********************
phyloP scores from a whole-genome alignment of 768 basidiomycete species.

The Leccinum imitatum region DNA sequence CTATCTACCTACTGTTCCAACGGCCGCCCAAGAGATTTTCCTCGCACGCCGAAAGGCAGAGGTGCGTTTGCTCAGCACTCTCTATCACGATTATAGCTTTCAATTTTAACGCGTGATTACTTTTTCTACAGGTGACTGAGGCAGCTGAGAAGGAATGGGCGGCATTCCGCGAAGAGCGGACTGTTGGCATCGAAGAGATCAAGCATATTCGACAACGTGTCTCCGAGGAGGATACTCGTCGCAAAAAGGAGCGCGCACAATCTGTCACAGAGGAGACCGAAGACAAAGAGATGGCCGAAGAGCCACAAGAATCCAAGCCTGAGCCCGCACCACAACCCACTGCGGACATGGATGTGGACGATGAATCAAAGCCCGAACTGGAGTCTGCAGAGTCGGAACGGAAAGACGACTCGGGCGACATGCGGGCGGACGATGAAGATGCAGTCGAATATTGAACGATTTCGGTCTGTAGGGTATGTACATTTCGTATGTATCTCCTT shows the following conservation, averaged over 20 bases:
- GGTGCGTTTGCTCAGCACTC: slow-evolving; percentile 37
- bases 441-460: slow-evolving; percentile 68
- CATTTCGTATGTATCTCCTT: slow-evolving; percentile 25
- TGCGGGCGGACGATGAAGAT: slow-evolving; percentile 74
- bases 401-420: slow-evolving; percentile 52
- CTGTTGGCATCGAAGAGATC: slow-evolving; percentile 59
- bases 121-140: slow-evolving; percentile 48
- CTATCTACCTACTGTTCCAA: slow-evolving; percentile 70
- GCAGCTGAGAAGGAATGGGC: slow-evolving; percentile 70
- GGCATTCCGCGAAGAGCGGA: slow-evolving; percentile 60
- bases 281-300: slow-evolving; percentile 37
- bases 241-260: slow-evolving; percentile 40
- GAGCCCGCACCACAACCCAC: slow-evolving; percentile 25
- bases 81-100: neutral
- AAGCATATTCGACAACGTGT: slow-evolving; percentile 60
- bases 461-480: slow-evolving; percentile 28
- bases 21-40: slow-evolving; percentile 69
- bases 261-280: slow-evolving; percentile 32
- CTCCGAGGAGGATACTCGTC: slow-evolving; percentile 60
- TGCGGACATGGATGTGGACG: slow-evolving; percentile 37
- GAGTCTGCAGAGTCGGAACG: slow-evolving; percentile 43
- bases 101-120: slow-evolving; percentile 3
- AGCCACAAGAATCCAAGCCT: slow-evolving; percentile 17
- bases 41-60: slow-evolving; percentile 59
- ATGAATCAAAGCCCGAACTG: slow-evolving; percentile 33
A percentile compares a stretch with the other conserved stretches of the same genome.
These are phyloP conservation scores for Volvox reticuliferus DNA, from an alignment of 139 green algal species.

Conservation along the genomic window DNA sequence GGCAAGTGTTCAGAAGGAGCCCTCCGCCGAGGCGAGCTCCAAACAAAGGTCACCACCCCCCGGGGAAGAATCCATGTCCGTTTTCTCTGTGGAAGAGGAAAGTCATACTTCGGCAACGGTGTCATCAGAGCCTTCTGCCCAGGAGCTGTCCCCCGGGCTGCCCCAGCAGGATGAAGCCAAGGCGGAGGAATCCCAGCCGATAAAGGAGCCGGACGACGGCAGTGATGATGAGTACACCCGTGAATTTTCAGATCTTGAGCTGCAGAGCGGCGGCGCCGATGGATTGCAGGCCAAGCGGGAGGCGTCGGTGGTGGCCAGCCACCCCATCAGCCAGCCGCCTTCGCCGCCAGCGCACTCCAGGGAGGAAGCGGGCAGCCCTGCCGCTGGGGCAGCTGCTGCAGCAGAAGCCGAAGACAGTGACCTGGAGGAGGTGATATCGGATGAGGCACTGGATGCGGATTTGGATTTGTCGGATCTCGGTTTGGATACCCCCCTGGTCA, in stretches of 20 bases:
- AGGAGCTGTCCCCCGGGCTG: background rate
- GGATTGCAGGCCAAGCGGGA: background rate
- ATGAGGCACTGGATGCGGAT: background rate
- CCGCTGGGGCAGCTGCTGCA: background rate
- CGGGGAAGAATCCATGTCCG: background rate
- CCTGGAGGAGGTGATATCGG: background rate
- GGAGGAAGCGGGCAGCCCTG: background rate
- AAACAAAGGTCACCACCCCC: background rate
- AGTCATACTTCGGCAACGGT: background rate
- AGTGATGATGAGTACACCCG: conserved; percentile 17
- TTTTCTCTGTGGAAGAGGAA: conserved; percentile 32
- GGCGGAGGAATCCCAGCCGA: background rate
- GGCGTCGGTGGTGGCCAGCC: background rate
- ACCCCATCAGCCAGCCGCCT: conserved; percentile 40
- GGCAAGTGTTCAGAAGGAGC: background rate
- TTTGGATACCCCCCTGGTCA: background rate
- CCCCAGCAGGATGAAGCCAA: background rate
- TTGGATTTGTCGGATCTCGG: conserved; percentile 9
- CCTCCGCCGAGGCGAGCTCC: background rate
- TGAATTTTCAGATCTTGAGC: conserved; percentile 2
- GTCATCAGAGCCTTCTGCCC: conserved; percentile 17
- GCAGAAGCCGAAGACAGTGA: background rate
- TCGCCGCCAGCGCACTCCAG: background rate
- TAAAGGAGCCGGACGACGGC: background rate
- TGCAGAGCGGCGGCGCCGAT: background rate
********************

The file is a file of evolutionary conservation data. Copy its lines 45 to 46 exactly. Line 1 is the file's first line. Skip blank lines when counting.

- GGCAAGTGTTCAGAAGGAGC: background rate
- TTTGGATACCCCCCTGGTCA: background rate